The Mazda CX-60 is currently sold in Australia, Japan, and Europe – and it heralds a new era in the Japanese carmaker’s history.
It may look like a refreshed and lengthened Mazda CX-5, but it is a totally different animal underneath.
Take a peek at the spec sheet, and this five-seat crossover looks more like a Japanese competitor to BMW and Mercedes-Benz, which plays along the purposeful move to premium that the company set itself on a few years ago.
To reinforce its premium leanings, the CX-60 is rear-wheel drive with optional all-wheel drive. It is the first model to use Mazda’s Skyactiv Multi-Solution Scalable Architecture platform that is also expected to be used on the upcoming CX-90 seven-seater.
Although word is going around that Mazda Philippines is looking into bringing in the CX-60 in early 2023, nothing has been officially announced yet.
But if it does arrive, here’s what you can expect.
Most powerful production Mazda
Pop the hood of the Mazda CX-60 and you’ll see that it really is taking the fight to the Germans.
Because it’s rear-wheel drive, it uses a longitudinal engine layout. And for this, Mazda has decided to put in a turbocharged 3.3-liter, twin-cam, 24-valve inline-6 powerplant with mild-hybrid technology.
The gasoline version pumps out 284 PS and 450 Nm of torque, while the diesel produces 254 PS and 550 Nm of torque.
There’s also a plug-in hybrid electric vehicle (PHEV) CX-60 that uses a naturally aspirated 2.5-liter, twin-cam, 16-valve inline-4 gasoline engine with an electric motor.
This combined output of 328 PS and 500 Nm of torque makes it the most powerful production Mazda ever made (yes, even more than the venerable, twin-turbocharged RX-7 sports car).
All CX-60s use an 8-speed automatic gearbox.
As to which powertrain will make it to local showrooms remains to be seen.
Logic dictates the gasoline mild hybrid, but the PHEV should differentiate it from the CX-8 and CX-9, justify a price increase and provide Mazda with much-needed green credentials in the Philippines.
Style-wise, the Mazda CX-60 departs less dramatically from its front-wheel-drive stablemates’ “Kodo” design language.
You still get pointed headlights up front that flow into Mazda’s shield-like grill. Aggressive intakes flank the lower bumper.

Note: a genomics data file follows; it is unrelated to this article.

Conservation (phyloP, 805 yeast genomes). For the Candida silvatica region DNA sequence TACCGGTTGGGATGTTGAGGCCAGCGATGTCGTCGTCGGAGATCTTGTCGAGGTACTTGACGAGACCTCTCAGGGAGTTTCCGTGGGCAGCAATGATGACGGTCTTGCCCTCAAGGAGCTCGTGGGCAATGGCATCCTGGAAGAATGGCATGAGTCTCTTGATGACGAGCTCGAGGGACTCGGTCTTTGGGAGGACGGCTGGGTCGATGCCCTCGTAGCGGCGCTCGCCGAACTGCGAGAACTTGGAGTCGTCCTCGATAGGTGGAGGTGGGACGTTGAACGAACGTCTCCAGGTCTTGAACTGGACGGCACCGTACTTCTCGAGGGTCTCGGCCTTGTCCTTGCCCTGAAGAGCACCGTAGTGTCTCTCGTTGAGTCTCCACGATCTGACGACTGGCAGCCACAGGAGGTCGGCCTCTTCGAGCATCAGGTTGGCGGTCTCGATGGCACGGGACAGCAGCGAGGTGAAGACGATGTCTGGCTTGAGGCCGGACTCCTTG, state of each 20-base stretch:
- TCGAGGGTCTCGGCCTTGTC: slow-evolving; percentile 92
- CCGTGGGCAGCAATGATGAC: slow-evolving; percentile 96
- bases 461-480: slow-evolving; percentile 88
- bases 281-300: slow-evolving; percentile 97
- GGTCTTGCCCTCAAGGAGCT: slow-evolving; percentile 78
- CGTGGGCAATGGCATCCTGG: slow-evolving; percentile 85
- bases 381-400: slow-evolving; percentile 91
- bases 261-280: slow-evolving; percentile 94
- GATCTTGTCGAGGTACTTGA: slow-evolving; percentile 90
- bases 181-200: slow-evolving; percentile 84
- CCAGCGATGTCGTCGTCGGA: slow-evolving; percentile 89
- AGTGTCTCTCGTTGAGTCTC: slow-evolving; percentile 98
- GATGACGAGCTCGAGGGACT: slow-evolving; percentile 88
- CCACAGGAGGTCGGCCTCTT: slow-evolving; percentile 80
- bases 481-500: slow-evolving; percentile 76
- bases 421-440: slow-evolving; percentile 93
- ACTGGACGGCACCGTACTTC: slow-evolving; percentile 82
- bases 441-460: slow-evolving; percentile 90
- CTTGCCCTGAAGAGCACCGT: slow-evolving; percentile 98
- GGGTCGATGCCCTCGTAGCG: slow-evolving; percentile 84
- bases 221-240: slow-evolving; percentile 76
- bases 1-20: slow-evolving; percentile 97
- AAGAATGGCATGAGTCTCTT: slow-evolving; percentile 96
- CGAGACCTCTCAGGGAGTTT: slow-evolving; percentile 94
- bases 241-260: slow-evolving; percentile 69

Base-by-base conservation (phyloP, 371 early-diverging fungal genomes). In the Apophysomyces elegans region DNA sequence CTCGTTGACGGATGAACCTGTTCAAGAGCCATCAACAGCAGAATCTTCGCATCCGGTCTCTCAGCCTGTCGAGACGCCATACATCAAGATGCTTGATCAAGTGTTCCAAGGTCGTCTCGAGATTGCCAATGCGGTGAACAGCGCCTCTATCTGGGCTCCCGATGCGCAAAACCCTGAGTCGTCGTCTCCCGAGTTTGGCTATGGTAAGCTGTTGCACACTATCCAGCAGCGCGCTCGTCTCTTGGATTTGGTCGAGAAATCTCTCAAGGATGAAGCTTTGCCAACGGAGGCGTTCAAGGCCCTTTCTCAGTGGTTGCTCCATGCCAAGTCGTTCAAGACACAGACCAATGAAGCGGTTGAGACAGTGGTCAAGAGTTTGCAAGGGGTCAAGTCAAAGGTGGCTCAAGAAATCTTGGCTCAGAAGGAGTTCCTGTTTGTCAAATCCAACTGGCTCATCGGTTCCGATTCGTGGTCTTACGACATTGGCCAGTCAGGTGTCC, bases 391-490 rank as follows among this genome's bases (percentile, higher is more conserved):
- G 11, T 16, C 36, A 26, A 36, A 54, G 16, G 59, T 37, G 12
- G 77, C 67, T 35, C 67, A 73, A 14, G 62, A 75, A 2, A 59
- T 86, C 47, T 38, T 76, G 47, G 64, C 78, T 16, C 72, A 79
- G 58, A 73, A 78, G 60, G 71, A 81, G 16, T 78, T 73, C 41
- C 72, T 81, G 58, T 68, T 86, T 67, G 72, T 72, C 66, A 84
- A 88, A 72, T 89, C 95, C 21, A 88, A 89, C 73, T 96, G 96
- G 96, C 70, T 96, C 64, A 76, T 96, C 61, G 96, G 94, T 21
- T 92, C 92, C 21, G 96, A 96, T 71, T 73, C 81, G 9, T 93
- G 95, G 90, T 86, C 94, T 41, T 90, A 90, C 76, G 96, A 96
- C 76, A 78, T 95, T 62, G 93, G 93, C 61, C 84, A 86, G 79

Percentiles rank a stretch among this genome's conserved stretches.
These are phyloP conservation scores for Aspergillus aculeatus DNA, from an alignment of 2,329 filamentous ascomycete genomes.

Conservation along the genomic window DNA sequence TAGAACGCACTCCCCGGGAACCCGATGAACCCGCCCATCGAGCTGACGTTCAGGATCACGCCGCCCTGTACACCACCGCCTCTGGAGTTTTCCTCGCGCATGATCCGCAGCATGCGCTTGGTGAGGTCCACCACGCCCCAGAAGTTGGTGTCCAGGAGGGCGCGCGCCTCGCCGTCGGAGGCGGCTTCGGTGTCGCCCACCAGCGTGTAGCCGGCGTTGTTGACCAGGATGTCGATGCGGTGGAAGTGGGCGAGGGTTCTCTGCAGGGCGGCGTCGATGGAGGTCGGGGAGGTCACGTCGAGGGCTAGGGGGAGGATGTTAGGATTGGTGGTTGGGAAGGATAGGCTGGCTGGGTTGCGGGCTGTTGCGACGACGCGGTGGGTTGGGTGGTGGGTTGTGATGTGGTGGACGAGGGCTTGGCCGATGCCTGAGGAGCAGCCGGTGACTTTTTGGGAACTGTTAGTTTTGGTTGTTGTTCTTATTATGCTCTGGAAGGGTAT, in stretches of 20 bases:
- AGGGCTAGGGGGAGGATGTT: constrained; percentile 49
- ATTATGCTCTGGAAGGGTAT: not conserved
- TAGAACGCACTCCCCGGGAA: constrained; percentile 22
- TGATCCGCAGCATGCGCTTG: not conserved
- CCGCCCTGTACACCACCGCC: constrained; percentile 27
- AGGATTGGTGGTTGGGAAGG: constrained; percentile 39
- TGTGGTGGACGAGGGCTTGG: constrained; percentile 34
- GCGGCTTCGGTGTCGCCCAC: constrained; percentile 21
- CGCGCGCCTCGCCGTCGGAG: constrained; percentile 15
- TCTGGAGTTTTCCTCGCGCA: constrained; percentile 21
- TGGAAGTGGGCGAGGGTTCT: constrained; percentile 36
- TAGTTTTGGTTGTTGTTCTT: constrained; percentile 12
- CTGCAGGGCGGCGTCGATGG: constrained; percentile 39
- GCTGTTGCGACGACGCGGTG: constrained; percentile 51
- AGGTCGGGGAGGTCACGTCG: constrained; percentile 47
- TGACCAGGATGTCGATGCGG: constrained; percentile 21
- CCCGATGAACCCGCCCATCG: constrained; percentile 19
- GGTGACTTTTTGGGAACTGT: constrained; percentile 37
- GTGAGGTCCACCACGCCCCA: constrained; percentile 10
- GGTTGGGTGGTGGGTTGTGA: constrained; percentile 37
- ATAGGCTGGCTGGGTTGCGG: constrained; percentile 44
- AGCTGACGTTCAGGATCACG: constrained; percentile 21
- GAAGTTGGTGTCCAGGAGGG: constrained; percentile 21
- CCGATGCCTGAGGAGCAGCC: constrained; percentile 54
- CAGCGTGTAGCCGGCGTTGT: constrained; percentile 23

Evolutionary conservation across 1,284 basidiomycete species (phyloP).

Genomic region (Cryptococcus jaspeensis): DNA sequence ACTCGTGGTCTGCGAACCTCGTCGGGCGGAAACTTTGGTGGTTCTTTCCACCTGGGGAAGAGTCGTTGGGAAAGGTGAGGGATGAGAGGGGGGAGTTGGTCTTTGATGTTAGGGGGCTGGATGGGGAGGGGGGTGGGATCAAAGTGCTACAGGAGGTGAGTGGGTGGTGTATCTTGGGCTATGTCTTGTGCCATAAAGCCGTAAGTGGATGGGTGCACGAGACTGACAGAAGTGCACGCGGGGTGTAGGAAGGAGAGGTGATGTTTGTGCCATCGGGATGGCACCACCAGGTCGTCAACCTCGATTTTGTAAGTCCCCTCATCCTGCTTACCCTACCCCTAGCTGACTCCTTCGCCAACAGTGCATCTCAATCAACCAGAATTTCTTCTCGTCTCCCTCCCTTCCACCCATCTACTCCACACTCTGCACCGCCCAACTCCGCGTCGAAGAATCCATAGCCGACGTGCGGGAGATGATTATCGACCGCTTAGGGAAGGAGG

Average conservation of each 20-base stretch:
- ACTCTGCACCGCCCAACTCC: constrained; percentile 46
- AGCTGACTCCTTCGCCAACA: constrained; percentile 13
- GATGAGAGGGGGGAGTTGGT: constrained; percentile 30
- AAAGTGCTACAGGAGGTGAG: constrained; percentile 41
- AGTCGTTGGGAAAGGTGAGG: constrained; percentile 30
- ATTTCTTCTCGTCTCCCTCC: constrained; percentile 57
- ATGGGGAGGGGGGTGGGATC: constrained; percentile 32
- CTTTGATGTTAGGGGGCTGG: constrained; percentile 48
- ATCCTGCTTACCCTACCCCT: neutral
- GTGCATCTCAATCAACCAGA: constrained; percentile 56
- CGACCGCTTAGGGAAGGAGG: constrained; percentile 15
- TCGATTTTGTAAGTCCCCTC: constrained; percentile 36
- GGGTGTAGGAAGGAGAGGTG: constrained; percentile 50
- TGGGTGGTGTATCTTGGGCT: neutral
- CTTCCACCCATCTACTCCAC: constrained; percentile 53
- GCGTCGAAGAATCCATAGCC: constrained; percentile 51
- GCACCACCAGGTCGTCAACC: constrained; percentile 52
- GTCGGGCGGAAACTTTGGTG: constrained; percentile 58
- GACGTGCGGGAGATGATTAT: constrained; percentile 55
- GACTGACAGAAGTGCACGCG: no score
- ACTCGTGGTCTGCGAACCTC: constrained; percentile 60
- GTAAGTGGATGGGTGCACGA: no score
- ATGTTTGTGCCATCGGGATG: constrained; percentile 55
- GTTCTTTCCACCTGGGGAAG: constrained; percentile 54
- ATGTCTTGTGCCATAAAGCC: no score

The side profile is much like the Mazda CX-5, with the addition of fender vents and more character lines around the wheel arches.
Out back, it’s still standard Mazda, with big wraparound taillights and a very pert rear bumper. It does remind us of the Jaguar F-Pace, don’t yout think?
Award-winning safety tech
The Mazda CX-60 has also been lauded for its state-of-the-art safety features, winning the 2022-2023 Japan Automotive Hall of Fame Car Technology of the Year award.
It comes with an infrared camera that can see if the driver is dozing off. It also accurately detects sudden changes in the driver’s physical condition based on changes in posture and head position.
More than that, the CX-60 will come to a halt when it detects that the driver has lost consciousness. Its Driver Emergency Assist feature automatically stops the car and makes an emergency call.
The crossover also comes with Driving Position Support. The system determines the ideal seating position for the driver after he or she inputs his or her height on the vehicle’s settings page.
It also allows for easier ingress and egress for the driver as it moves the seat and steering wheel away as the driver enters or alights from the car.
Priced above the CX-5
The Mazda CX-60 is positioned above Mazda’s front-wheel-drive crossovers in a bid for the Japanese carmaker to take on more premium brands.
In Australia, the entry-level, 3.3-liter gasoline variant starts at AUS$ 59,800 and goes all the way to AUS$ 87,252 for the range-topping plug-in hybrid model.
This means, as of press time, the CX-60’s price range is from ₱2.25 million to ₱3.28 million when converted to local currency.
This puts it well within, and even above, the Mazda CX-8 and CX-9’s pricing territories in the Philippines.
The CX-60 belongs to the new “Large Product” lineup along with the CX-50, CX-70, and CX-90 models.
It is also produced under Mazda’s electrification program, which is part of a bigger goal to achieve carbon neutrality by 2050.
Mazda said it expects EVs to make up 25 to 40 percent of its global sales by 2030.
What do you think? Should Mazda Philippines bring in the CX-60 to replace, and not just complement, the CX-5?
Source: Mazda CX-60 coming to the Philippines in early 2023?